The impact of circular economy model for the planet could be transformative. The system could help to reduce pollution, regenerate nature, and prevent the rapid decline of our planet’s future.
Out of the 100 billion tons of raw materials that are taken from the Earth each year, only 8.6% of these materials are cycled back into the economy, according to the Circularity Gap Report 2022.
If society continues this path, the same study reports that material use is predicted to increase to 184 billion tons per year by 2050. It’s imperative that a framework is put in place to curb the amount of waste that is created.
What is the circular economy in a business context?
In a nutshell, the basis of the circular economy is a straightforward concept to understand. Everything that comes from the Earth should always be part of a circular value chain, rather than being discarded as waste.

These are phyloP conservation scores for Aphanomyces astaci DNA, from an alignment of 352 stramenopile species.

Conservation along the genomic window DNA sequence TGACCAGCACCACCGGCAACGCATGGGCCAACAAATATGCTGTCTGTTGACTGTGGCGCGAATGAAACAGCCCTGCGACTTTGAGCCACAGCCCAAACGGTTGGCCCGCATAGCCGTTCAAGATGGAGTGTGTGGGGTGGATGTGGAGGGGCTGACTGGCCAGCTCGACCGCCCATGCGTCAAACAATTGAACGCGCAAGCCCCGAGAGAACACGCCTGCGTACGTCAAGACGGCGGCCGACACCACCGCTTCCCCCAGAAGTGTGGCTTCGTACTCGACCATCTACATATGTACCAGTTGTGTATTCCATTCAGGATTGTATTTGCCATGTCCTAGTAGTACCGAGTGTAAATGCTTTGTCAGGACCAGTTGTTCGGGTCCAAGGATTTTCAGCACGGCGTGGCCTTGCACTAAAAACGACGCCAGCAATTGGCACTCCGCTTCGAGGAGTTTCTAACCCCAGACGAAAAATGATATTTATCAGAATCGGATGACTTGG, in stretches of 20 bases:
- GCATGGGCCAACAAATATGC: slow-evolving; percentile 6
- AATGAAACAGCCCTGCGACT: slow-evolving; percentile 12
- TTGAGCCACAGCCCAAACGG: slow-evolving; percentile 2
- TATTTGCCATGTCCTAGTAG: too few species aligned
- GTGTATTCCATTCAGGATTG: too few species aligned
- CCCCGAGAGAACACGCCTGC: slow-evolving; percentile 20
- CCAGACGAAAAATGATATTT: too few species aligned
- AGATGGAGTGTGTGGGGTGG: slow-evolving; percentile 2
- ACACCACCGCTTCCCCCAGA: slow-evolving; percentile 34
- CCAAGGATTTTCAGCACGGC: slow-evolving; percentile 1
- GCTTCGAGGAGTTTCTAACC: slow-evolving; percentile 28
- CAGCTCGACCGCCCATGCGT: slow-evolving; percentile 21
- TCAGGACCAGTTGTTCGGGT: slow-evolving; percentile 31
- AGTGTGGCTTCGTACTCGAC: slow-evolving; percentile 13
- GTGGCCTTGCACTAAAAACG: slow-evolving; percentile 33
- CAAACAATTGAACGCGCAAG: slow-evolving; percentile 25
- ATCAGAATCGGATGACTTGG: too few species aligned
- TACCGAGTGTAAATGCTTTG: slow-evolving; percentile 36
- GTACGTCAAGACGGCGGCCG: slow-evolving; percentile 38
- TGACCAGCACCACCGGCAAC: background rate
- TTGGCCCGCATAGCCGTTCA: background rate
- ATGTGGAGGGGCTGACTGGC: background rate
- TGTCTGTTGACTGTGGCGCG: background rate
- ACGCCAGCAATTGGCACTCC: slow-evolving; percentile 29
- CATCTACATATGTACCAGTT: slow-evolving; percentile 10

However, combining this model with business strategy can be more difficult.
Lawrence Pratt is a professor of sustainable business at Rotterdam School of Management (RSM) in the Netherlands and researches circular economy business models. He also teaches entrepreneurship at INCAE Business School.
“Every company has to look at the principles of a circular economy and figure out which elements their company can take advantage of,” he says.
Lawrence teaches sustainable business to MBA Rotterdam students. Core courses on the RSM MBA program include Innovation Management, Sustainability, and Advanced Sustainability.
“When I teach MBAs the circular economy, we do a philosophical introduction but then take it apart as we look at different pieces within the operations of a company,” he says.
To apply the circular economy to a business context, RSM MBA students explore various case studies that look at product design, waste management, and issues of stakeholder management.
Businesses must consider each section of the supply chain to become circular, rather than just what happens to the product at the end of its life.